Comunes Party Senator Sandra Ramirez noted that the massacre was ordered by the Government of Miguel Abadia Mendez and was perpetrated by the National Army in Cienaga, Magdalena.
The massacre of the United Fruit Company workers occurred on December 5 and 6, 1928, after the Government of conservative President Miguel Abadia Mendez decided to end a one-month strike organized by the union that sought to guarantee better working conditions, the Colombian Communist Party pointed out.
On October 6 that year, an assembly of the Workers’ Union in Magdalena, in Cienaga, unanimously approved the list of demands in which they asked the United Fruit Company and national producers for mandatory collective insurance, compensation for labor accidents, clean dormitories and six-day work weeks.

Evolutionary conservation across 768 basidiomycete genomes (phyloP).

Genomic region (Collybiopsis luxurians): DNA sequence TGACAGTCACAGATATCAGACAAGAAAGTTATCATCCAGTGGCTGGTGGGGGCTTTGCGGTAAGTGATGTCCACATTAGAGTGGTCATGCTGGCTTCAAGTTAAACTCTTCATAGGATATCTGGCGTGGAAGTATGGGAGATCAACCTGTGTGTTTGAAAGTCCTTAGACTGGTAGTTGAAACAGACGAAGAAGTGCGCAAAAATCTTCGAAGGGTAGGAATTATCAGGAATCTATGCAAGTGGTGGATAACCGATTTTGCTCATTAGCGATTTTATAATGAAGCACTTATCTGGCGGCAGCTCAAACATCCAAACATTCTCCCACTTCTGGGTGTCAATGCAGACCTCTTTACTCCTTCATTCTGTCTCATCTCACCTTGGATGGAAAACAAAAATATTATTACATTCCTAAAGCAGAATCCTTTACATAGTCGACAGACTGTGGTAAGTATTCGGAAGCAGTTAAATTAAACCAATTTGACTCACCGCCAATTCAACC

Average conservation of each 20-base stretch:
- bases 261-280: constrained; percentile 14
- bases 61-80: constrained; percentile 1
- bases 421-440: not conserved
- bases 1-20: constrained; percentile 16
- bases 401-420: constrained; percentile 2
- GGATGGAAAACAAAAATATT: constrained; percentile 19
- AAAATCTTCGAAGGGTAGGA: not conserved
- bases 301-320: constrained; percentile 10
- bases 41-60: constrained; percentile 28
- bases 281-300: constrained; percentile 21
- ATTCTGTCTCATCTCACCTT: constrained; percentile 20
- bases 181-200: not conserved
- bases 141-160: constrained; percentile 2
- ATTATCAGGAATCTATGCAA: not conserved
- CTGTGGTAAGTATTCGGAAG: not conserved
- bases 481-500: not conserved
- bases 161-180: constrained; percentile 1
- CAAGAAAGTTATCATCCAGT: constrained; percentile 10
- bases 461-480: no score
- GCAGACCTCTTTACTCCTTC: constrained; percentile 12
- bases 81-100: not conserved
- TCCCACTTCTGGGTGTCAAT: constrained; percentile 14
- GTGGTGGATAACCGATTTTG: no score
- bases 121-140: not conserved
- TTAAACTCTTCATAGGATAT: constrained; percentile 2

They also demanded a 50-percent wage increase for workers who earned less than 100 pesos a month, the abolition of payment through coupons rather than money, weekly wage, the abolition of the contract labor system and improvement of hospital services.
The United Fruit Company considered the workers’ demands a threat to its operations in Colombia. If the workers imposed them, the Company would have had to increase wages and the purchase price to the Colombian growers.
Faced with the Company’s refusal, the largest strike in Colombian history broke out on November 28 that year, when more than 25,000 plantation workers refused to cut bananas produced by the United Fruit Company and by national growers under contract with the company.